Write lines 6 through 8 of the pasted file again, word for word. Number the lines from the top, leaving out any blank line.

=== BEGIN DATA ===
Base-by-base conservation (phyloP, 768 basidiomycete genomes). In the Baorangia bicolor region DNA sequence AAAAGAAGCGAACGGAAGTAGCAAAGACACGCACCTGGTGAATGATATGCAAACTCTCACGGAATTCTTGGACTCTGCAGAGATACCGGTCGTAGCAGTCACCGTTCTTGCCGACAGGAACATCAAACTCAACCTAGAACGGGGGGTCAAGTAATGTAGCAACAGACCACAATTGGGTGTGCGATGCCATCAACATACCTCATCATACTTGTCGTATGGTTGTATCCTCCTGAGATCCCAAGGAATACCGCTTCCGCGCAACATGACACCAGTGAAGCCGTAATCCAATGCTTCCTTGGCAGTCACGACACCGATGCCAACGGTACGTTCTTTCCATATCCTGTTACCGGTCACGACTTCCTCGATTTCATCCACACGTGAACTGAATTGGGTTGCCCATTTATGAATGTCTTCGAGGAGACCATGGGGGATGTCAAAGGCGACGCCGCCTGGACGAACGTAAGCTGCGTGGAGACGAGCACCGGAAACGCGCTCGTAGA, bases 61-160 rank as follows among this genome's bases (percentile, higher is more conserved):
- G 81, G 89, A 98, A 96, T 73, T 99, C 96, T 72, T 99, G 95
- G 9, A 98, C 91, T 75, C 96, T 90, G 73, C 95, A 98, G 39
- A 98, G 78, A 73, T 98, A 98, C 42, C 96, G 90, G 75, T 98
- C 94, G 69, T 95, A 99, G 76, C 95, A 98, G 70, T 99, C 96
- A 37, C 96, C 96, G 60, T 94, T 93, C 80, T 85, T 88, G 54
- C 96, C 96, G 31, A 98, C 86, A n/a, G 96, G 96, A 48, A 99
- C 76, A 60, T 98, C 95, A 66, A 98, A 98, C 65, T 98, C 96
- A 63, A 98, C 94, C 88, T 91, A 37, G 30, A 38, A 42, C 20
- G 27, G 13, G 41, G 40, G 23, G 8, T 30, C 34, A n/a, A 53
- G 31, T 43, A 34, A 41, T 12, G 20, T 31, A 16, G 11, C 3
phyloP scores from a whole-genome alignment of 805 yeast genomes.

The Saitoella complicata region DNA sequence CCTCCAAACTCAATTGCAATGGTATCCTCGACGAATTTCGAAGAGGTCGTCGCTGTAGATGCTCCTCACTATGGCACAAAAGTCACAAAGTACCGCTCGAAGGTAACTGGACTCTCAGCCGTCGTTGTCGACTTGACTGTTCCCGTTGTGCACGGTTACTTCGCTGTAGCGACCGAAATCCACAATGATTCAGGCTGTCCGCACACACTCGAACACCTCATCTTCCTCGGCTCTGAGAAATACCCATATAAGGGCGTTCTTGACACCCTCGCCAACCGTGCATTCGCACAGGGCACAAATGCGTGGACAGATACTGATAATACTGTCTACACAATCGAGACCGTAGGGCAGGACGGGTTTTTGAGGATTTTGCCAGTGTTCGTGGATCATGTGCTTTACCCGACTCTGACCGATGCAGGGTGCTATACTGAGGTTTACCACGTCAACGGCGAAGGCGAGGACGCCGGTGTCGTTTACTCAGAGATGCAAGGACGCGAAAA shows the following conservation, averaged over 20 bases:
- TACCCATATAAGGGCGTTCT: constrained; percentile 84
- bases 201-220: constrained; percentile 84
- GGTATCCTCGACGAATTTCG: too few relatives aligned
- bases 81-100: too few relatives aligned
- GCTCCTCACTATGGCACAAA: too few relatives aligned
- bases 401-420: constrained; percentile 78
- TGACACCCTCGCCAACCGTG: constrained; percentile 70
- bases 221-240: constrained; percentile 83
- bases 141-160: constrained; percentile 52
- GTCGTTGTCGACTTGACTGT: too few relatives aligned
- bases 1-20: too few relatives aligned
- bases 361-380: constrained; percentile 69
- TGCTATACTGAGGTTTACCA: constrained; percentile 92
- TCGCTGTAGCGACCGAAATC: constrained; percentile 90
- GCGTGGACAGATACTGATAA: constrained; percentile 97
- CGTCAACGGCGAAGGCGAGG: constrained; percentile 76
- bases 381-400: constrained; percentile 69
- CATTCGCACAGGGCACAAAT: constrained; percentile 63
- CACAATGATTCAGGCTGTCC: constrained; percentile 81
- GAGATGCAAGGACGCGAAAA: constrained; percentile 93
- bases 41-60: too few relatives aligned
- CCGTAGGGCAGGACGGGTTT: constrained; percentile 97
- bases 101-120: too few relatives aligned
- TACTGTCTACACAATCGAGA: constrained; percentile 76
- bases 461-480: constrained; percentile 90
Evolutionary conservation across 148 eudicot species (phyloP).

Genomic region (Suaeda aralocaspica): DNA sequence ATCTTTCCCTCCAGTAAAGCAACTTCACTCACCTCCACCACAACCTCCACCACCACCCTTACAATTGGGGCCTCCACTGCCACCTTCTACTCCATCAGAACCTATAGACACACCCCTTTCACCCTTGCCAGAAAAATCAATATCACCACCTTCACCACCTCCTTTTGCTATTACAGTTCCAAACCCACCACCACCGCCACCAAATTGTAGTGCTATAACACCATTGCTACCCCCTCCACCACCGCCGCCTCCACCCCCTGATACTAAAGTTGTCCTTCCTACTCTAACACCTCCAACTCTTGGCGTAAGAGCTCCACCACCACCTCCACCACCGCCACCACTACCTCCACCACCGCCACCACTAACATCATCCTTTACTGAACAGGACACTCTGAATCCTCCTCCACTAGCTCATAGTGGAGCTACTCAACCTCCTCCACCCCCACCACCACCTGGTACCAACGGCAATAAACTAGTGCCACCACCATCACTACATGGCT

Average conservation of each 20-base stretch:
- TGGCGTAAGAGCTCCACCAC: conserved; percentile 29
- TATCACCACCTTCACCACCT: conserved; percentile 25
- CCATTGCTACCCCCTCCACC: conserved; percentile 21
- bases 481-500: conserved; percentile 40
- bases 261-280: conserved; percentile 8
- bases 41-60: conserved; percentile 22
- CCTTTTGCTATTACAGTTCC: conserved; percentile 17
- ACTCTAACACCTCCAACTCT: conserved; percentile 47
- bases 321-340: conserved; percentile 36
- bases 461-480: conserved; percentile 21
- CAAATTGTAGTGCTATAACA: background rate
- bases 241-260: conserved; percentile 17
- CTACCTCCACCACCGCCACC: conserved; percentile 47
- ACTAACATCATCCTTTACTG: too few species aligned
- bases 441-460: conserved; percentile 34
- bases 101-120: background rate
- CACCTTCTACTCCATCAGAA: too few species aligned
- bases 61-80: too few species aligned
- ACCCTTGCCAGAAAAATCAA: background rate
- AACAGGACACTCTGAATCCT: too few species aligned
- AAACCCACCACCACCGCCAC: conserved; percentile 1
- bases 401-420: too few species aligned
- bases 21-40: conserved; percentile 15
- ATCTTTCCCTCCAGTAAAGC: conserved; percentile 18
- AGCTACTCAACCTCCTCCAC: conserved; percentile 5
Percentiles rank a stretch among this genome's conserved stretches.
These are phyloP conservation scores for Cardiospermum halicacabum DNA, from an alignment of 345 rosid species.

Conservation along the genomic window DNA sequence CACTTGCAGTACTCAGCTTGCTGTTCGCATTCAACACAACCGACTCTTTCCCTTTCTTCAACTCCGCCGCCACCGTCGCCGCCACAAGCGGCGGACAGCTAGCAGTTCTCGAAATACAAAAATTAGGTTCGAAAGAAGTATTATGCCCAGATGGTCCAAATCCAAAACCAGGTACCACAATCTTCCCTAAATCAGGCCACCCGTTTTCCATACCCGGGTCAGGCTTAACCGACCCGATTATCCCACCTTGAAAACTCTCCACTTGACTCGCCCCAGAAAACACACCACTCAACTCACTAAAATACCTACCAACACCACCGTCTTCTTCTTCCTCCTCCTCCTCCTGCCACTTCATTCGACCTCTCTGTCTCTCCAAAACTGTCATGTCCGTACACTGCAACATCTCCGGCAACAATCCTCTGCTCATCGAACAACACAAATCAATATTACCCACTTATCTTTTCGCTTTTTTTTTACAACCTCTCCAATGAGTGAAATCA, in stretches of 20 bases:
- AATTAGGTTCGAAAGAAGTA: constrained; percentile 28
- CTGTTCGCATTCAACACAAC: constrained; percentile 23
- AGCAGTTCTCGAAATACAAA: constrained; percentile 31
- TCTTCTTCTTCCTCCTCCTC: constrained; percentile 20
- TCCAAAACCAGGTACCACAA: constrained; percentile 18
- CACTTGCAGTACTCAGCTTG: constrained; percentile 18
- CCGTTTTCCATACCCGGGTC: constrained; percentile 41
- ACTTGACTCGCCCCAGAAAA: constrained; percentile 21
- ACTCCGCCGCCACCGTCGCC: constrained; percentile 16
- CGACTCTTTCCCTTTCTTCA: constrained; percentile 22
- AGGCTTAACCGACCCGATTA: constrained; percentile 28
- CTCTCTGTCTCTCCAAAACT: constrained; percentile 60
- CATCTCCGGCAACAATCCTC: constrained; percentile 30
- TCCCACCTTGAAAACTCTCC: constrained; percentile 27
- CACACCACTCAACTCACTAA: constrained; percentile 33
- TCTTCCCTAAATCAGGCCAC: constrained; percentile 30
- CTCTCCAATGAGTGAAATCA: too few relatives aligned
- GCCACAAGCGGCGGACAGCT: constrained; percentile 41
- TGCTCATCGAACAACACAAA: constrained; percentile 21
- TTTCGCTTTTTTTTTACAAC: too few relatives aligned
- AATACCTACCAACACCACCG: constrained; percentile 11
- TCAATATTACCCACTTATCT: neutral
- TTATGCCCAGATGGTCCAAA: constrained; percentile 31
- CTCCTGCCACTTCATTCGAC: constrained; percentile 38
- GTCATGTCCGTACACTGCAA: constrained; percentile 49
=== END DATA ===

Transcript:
- A 37, C 96, C 96, G 60, T 94, T 93, C 80, T 85, T 88, G 54
- C 96, C 96, G 31, A 98, C 86, A n/a, G 96, G 96, A 48, A 99
- C 76, A 60, T 98, C 95, A 66, A 98, A 98, C 65, T 98, C 96